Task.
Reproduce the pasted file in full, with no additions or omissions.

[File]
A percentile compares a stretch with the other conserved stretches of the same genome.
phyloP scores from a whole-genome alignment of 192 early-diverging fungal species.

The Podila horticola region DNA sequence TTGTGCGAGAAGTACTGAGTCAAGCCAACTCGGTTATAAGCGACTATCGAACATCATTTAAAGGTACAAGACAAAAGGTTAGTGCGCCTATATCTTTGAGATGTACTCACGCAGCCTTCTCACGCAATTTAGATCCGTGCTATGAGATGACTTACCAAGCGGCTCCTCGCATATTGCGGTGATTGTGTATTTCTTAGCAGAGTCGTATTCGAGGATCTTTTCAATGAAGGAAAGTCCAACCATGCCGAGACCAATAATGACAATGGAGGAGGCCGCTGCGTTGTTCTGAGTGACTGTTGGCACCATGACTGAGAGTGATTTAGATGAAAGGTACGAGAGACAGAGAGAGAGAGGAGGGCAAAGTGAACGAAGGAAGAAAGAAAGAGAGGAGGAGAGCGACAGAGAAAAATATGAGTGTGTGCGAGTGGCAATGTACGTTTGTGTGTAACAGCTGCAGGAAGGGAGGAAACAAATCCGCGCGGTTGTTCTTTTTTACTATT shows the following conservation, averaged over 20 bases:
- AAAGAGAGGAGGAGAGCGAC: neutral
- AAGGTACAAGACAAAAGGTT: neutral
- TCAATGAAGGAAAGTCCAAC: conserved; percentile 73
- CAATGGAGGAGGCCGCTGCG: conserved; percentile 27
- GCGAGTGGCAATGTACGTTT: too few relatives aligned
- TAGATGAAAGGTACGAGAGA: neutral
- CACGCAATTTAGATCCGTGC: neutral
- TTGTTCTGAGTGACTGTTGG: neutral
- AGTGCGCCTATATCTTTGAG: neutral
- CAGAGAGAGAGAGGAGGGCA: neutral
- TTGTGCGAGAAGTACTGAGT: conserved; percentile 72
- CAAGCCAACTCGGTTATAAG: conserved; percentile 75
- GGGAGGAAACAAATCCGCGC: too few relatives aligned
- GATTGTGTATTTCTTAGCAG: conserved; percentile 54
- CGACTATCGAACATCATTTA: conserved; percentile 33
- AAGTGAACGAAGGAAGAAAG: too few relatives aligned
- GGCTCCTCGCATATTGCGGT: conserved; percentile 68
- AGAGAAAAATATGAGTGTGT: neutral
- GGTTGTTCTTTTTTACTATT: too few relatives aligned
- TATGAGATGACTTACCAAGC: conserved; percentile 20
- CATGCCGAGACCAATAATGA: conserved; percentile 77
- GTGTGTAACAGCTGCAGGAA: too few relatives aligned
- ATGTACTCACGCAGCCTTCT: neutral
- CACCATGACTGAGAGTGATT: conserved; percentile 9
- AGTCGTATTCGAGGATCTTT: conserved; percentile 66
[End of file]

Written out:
A percentile compares a stretch with the other conserved stretches of the same genome.
phyloP scores from a whole-genome alignment of 192 early-diverging fungal species.

The Podila horticola region DNA sequence TTGTGCGAGAAGTACTGAGTCAAGCCAACTCGGTTATAAGCGACTATCGAACATCATTTAAAGGTACAAGACAAAAGGTTAGTGCGCCTATATCTTTGAGATGTACTCACGCAGCCTTCTCACGCAATTTAGATCCGTGCTATGAGATGACTTACCAAGCGGCTCCTCGCATATTGCGGTGATTGTGTATTTCTTAGCAGAGTCGTATTCGAGGATCTTTTCAATGAAGGAAAGTCCAACCATGCCGAGACCAATAATGACAATGGAGGAGGCCGCTGCGTTGTTCTGAGTGACTGTTGGCACCATGACTGAGAGTGATTTAGATGAAAGGTACGAGAGACAGAGAGAGAGAGGAGGGCAAAGTGAACGAAGGAAGAAAGAAAGAGAGGAGGAGAGCGACAGAGAAAAATATGAGTGTGTGCGAGTGGCAATGTACGTTTGTGTGTAACAGCTGCAGGAAGGGAGGAAACAAATCCGCGCGGTTGTTCTTTTTTACTATT shows the following conservation, averaged over 20 bases:
- AAAGAGAGGAGGAGAGCGAC: neutral
- AAGGTACAAGACAAAAGGTT: neutral
- TCAATGAAGGAAAGTCCAAC: conserved; percentile 73
- CAATGGAGGAGGCCGCTGCG: conserved; percentile 27
- GCGAGTGGCAATGTACGTTT: too few relatives aligned
- TAGATGAAAGGTACGAGAGA: neutral
- CACGCAATTTAGATCCGTGC: neutral
- TTGTTCTGAGTGACTGTTGG: neutral
- AGTGCGCCTATATCTTTGAG: neutral
- CAGAGAGAGAGAGGAGGGCA: neutral
- TTGTGCGAGAAGTACTGAGT: conserved; percentile 72
- CAAGCCAACTCGGTTATAAG: conserved; percentile 75
- GGGAGGAAACAAATCCGCGC: too few relatives aligned
- GATTGTGTATTTCTTAGCAG: conserved; percentile 54
- CGACTATCGAACATCATTTA: conserved; percentile 33
- AAGTGAACGAAGGAAGAAAG: too few relatives aligned
- GGCTCCTCGCATATTGCGGT: conserved; percentile 68
- AGAGAAAAATATGAGTGTGT: neutral
- GGTTGTTCTTTTTTACTATT: too few relatives aligned
- TATGAGATGACTTACCAAGC: conserved; percentile 20
- CATGCCGAGACCAATAATGA: conserved; percentile 77
- GTGTGTAACAGCTGCAGGAA: too few relatives aligned
- ATGTACTCACGCAGCCTTCT: neutral
- CACCATGACTGAGAGTGATT: conserved; percentile 9
- AGTCGTATTCGAGGATCTTT: conserved; percentile 66